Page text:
Over a year ago I posted a picture of a Honda City Turbo II racecar. Today I have a couple of videos for you where these little bulldogs get in close combat on the circuit! First of all this great video of the John Player Special Honda City Turbo II trophy race:
The Ken & Mary Skyline advertisements from the 70s made a really huge impact on the Japanese youngsters of the 70s. Both Ken and Mary became icons and so did the umbrella icon. Not surprisingly the Japanese baby-boomers love to pose in front of a Nissan Skyline C110 (kenmeri) with a red umbrella. In this read more
I found this awesome Toyota Carina AA60 coupe timelapse video by accident on Youtube. The creator is called Ruslan and judging from the numberplates (correct me if I’m wrong here!) he is from the Ukraine. The timelapse video shows you how to plough through Ukrainian traffic in a Toyota Carina AA60 coupe. What especially is read more
It doesn’t happen often to find a pair of stacked Nissan Skyline KPGC10 GT-Rs in a junkyard, let alone one of them chopped in half. A half rusted Skyline in a junkyard and half overgrown is obviously a great subject for photography. That’s why I found it not odd to find the same stacked (half) read more
This time this cut up Lexus LS400 is not a cutaway drawing but the real deal:
It is a bit of a shame I could not find a real cutaway drawing of the Lexus LS400 as this would have made an excellent example on how accurate the drawing would be. Also nice to note that since September this year the Lexus LS400 is officially a classic car now as the early models reached the age of 25 years.
The storyline of this episode of Seibu Keisatsu is simple: some bad guys stole a bunch of cars (a Nissan Fairlady Z S30 and a pigsbutt Nissan Laurel C130) and Chief Daimon and his men are chasing the truck they are loaded on.
The Machine RS-1 (Nissan Skyline DR30) seems to have gotten an upgrade with blazingly new computers that can follow a transceiver (note the misspelling at 0:31) and lead them to the bad guys. Chief Daimon joins the chase with his Nissan Fairlady Z 200Z-T. Other notable cars are the civilian Nissan 260Z 2+2 and a Nissan Gloria 230 sedan (no hardtop) crashing with a Nissan Bluebird-U.
Of course in the end, as always, the bad guys get away before they can be caught.
You can watch the full clip below:
And I posted the big finale some time ago and you can find it here.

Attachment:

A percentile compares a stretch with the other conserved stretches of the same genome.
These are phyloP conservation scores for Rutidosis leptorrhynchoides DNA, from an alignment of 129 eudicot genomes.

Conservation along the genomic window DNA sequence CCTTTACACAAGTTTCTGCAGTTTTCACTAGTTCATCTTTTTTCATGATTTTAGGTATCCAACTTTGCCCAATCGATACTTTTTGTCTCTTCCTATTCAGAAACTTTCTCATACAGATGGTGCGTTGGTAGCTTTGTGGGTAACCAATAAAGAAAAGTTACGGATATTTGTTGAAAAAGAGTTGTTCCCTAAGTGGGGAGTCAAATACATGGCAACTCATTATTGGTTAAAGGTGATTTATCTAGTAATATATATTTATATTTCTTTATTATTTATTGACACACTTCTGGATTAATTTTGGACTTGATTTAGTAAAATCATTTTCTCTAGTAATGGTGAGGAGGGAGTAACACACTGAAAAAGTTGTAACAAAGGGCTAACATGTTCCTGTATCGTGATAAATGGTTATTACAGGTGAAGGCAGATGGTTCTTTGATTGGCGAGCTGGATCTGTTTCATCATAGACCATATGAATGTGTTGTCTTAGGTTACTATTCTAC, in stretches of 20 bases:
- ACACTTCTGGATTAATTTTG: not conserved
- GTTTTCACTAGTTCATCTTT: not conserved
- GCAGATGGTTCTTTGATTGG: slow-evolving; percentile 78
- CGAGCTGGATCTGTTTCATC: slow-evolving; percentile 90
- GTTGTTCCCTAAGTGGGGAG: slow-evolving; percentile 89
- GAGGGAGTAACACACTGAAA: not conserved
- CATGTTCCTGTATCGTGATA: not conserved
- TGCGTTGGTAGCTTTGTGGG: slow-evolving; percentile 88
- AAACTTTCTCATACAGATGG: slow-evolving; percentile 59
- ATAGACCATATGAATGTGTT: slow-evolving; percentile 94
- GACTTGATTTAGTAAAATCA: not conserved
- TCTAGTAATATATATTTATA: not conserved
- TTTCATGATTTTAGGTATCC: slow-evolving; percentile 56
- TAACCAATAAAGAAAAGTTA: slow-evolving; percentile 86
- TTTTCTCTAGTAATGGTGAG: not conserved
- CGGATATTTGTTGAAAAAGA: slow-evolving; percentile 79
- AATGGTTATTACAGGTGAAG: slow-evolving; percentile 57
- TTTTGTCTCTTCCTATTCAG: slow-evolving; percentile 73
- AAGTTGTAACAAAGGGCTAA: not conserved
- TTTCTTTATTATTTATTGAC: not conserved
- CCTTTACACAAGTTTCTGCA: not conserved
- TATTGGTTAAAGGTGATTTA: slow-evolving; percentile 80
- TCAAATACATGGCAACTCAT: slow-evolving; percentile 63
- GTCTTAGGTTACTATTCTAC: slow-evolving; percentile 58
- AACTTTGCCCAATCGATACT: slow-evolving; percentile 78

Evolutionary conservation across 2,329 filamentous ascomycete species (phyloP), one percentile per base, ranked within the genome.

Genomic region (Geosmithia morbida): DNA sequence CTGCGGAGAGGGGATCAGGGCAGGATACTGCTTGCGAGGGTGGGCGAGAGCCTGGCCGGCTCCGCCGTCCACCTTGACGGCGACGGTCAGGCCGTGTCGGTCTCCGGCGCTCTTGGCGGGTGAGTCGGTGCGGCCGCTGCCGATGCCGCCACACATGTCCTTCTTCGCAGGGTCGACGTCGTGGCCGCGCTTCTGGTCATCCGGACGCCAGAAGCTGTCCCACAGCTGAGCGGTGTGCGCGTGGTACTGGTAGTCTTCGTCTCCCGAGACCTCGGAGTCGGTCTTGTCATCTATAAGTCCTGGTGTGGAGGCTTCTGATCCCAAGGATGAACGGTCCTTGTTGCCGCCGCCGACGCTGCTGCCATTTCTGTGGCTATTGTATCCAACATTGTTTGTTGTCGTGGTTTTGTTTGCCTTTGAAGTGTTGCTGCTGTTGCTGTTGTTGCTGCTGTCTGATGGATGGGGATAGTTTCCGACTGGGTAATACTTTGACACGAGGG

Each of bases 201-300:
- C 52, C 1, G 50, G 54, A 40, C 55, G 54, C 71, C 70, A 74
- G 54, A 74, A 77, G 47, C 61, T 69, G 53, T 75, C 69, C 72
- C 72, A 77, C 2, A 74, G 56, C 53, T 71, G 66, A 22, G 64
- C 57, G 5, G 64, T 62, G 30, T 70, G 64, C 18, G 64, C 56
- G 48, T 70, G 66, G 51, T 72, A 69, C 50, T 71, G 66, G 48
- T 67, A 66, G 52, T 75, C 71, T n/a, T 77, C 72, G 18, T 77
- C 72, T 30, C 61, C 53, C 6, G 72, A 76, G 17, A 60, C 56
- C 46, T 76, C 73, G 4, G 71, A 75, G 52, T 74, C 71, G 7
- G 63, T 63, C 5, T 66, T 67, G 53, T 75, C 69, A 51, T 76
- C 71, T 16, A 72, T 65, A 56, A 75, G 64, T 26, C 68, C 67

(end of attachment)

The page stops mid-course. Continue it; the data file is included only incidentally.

This 1983 Nissan Sunny B11 ad is a real gem: 30-ish female person is tied up on a half sunken boat and almost gets eaten by an inflatable rubber alligator while two bad guys in white suits and white hats (both a Panama) watch it happen and cheer on the inflatable rubber alligator:
Then she shouts for help from Sunny and a Nissan Sunny B11 Turbo sedan rushes in and the guy saves the day.
This obviously would make a fine commercial in Japan in the early 80s and would make a horrible vintage cult classic nowadays. However keep in mind that in the very same year Nissan promoted the Nissan Stanza T11 in Japan with the following family in a Stanza:
Yes, both father and son are wearing the very same white suits and very same white hats (also both a Panama).
Occasionally I browse Goo-Net to see if there are any interesting Toyota Carinas for sale, like a Carina Jeune or a 20v Carina. So when I spotted Yokosuka’s deep blue Toyota Carina AA63 for sale earlier today I really felt a strong pain in my heart:
Why? It is one of the nicest Carinas around and he put so much time and effort in the car!
Yes it really is the same…
When the Nissan Leopard TR-X (pronounced Tri-X) F30 was launched it clearly was aimed to fight off the Toyota Chaser GX61 (sedan and hatchback) and Toyota Soarer MZ10 (coupe) with this all new technology platform from Nissan. This Nissan Leopard TR-X coupe really was promoted as an American highway capable grand tourer coupe.
The first (and second) generation Toyota Celica Supra was sold as the Toyota Celica XX in Japan, so the Tri-X could be a taunt by Nissan towards Toyota. BTW: Tri(ple)-X would nowadays imply something else.
Why they branded it as being an American highway car is a mystery to me: they never sold the Leopard abroad. Perhaps they had the intention to do so, but that didn’t happen until the launch of the Infinity brand in 1990 and selling the four year old F31 as the Infiniti M30.